We are very proud to employ so many great RVNs and, as it’s Vet Nurse Awareness Month in May, we wanted to share all the great things about these cornerstones of the veterinary team. You may see #VNAM and #OurProfessionMyResilience and if you do, please click on them to see what vet nurses are up to. You see, we really value our vet nurses for the care they bring to you, your pets, and the veterinary team.

What’s in a name?

Before we go on to all the roles the vet nurse undertakes we just want to clarify what we mean when we say ‘vet nurse’ or ‘RVN’ we mean someone who is registered with the Royal College of Veterinary Surgeons (RCVS) as a veterinary nurse. Just as all our vets are on the MRCVS register all our vet nurses are on the RVN register.

This is very important as the registration for vet nurses is relatively recent – it only became a compulsory register in 2015 – replacing the previous List and Register that had run alongside each other since 2007.

The RCVS has also protected the title ‘Veterinary Nurse’ meaning that those in a veterinary practice cannot refer to anyone as a ‘Veterinary Nurse’ or ‘RVN’ if they are not on the register.

We feel this is important as it provides the same level of protection as seeing a vet when seeing a vet nurse and as they do so much for your pets we know that peace of mind will be important to you. When we say vet nurse, we mean VET NURSE!

Different roles

As we mentioned earlier, you may find vet nurses appearing in a variety of roles across our vet practices. We like to make sure our vet nurses can follow their passion and expand their skills so you may find them undertaking roles in:


  • “scrubbed in” to support the vet
  • Assisting with anaesthesia

Medical care

This list can be very long but vet nurses help with…

  • Administering medication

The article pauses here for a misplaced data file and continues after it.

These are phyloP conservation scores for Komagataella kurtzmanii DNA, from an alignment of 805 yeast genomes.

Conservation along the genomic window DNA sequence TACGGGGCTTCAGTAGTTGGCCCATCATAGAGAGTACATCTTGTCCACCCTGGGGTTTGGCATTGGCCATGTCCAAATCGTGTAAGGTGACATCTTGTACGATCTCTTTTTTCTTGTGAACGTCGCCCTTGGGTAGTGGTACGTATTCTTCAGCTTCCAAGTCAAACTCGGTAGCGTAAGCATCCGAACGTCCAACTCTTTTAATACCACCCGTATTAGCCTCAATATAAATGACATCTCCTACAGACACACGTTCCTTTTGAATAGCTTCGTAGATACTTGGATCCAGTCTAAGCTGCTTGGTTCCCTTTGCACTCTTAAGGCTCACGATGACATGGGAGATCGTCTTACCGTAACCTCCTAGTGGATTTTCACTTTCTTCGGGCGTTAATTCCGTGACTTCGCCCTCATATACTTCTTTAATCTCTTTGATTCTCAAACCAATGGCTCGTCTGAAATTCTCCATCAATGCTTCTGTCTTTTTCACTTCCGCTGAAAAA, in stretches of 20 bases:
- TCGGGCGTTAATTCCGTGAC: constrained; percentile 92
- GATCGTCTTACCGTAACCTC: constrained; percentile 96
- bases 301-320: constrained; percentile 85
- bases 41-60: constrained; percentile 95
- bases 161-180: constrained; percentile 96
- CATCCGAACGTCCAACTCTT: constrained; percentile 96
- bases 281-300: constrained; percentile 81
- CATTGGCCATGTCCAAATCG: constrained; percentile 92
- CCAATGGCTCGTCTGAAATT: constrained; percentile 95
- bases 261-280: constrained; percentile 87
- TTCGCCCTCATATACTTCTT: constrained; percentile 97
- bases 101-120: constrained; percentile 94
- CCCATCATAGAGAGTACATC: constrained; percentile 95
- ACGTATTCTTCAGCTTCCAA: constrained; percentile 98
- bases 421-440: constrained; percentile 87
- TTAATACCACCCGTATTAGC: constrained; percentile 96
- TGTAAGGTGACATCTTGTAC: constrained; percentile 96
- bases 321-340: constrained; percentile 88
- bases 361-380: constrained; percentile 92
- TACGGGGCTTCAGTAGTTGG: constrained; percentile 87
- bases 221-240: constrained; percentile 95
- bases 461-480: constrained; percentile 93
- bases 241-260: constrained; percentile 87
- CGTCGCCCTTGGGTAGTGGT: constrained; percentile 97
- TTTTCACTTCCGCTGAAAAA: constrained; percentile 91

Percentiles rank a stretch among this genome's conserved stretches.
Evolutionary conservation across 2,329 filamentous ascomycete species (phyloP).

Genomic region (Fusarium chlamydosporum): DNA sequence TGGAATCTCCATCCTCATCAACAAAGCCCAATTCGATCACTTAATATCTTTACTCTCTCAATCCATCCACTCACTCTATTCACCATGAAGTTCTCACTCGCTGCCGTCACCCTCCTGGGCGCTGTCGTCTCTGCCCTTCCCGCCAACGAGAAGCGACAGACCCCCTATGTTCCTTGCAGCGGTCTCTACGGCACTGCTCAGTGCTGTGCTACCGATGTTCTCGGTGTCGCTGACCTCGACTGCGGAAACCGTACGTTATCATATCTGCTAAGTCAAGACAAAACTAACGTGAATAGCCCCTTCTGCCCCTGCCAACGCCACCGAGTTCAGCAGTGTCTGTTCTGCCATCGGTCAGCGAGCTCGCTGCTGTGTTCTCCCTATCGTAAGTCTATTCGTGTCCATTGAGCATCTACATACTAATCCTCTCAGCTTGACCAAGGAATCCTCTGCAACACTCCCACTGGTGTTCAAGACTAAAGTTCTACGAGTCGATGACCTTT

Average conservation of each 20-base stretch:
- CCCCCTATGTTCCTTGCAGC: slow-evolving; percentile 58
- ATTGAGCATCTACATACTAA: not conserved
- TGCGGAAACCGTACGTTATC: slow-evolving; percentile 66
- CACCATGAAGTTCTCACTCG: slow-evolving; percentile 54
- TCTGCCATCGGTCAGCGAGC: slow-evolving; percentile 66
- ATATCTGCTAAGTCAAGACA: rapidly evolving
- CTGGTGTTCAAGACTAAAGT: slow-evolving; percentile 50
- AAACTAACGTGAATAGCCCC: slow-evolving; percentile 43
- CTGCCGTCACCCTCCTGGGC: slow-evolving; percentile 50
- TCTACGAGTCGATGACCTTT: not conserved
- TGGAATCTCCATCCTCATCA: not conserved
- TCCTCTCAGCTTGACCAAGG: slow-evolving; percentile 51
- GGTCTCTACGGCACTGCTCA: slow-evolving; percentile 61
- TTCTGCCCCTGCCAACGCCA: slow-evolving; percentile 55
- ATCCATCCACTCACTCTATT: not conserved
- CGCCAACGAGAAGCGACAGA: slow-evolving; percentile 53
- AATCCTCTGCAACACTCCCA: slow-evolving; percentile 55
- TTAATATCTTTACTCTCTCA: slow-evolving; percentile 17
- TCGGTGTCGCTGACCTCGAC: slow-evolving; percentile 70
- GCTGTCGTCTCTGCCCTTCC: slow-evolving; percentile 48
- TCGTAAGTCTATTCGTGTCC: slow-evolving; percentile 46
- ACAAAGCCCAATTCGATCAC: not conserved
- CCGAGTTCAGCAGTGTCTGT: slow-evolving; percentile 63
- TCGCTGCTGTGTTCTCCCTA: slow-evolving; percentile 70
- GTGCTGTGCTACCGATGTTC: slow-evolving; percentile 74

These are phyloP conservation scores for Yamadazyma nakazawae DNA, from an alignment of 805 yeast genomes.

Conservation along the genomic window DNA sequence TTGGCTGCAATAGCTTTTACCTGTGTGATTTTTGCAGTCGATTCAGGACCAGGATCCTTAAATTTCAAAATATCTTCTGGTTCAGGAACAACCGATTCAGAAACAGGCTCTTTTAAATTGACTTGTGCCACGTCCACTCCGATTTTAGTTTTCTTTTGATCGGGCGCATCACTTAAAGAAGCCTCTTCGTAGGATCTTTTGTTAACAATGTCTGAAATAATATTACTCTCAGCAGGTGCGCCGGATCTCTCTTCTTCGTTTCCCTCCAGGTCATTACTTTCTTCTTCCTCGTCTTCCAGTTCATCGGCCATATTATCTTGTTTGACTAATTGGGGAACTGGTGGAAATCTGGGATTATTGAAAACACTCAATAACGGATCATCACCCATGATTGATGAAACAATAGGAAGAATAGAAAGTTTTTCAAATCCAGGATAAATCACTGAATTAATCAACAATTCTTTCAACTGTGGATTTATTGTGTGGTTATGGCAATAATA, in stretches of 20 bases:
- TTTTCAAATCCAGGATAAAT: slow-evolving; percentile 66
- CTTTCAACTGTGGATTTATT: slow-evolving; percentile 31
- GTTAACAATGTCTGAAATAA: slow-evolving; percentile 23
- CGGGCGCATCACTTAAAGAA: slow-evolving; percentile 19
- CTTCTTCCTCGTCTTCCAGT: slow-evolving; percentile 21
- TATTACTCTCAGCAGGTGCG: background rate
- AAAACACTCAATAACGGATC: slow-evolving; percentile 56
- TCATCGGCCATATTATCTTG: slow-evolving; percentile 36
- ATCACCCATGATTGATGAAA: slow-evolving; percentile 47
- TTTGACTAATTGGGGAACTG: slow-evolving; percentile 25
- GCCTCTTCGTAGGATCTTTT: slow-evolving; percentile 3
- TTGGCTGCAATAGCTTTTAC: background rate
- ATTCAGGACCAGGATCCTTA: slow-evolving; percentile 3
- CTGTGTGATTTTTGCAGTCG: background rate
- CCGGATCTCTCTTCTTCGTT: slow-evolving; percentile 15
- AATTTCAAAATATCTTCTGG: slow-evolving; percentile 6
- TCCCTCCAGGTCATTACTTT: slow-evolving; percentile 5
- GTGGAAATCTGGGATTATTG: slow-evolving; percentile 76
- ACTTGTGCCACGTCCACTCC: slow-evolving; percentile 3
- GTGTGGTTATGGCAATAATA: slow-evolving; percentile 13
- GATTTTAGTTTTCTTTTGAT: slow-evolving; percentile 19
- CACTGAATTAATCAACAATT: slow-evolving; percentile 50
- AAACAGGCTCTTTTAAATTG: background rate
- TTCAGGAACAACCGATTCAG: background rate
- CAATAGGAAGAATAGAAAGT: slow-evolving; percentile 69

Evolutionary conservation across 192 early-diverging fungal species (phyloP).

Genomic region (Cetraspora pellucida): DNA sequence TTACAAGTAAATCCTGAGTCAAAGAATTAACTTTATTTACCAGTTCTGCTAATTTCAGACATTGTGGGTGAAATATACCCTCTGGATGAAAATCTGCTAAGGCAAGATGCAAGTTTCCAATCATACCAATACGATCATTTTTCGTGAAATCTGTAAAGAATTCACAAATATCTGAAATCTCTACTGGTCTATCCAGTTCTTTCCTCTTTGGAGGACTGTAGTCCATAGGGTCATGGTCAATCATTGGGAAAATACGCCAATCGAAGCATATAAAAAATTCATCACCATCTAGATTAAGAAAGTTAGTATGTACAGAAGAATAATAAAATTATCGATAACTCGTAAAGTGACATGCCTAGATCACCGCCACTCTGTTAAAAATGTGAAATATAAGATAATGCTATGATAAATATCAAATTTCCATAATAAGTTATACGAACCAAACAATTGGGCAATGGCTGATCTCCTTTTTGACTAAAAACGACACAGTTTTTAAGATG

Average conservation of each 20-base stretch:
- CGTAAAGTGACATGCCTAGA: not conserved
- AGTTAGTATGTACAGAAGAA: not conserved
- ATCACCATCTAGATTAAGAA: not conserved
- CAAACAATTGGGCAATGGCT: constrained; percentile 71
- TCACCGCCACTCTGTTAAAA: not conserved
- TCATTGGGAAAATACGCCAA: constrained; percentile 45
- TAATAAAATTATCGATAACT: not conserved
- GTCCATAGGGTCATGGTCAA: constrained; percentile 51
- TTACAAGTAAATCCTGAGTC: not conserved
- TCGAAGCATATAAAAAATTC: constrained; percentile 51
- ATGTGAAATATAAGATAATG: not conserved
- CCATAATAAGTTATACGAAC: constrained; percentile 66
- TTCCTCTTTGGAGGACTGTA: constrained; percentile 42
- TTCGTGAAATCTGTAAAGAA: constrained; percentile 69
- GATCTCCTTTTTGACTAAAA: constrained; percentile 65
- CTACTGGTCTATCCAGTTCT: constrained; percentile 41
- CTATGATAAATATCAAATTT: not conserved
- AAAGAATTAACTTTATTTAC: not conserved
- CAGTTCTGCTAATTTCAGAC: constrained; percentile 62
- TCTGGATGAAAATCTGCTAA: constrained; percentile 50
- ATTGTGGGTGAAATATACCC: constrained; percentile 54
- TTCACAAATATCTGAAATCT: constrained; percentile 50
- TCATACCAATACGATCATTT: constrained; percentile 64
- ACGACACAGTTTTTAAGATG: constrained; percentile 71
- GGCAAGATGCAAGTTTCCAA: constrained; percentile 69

• Feeding patients who can’t eat for themselves
  • Monitoring a patients progress after treatment

Puppy parties

  • Socialising new members of your family
  • Sharing helpful information on correct feeding
  • Advising on the importance of flea and worm treatments for young pets

Feline friendly

We’re proud to have our nurses push forward with making practices feline friendly

  • An accredited scheme, vet nurses make a real difference with helping your cat have a stress free vet visit

Nurse consults

A consultation is not just for seeing a vet. A space and time to speak to a vet nurse can help with:

  • Weight management
  • Behavioural help
  • Post-operative care

A vet nurse is not just for clinical work

Outside clinical work, we like to keep our vet nurses busy and you might find them training our student vet nurses, helping with case administration, and managing teams.

We hope you will agree that we are right to be proud of our vet nurses and we know that they bring an added value to the care of your pets. They bring the “added value” to our vet teams and to your pet care that is often hard to quantify.

This May, if you’re in one of our practices you’ll most likely meet one of our vet nurses and it would make their day if you asked about their valued role in your pet’s care.

Don’t forget to tag us on Facebook or Instagram when visiting!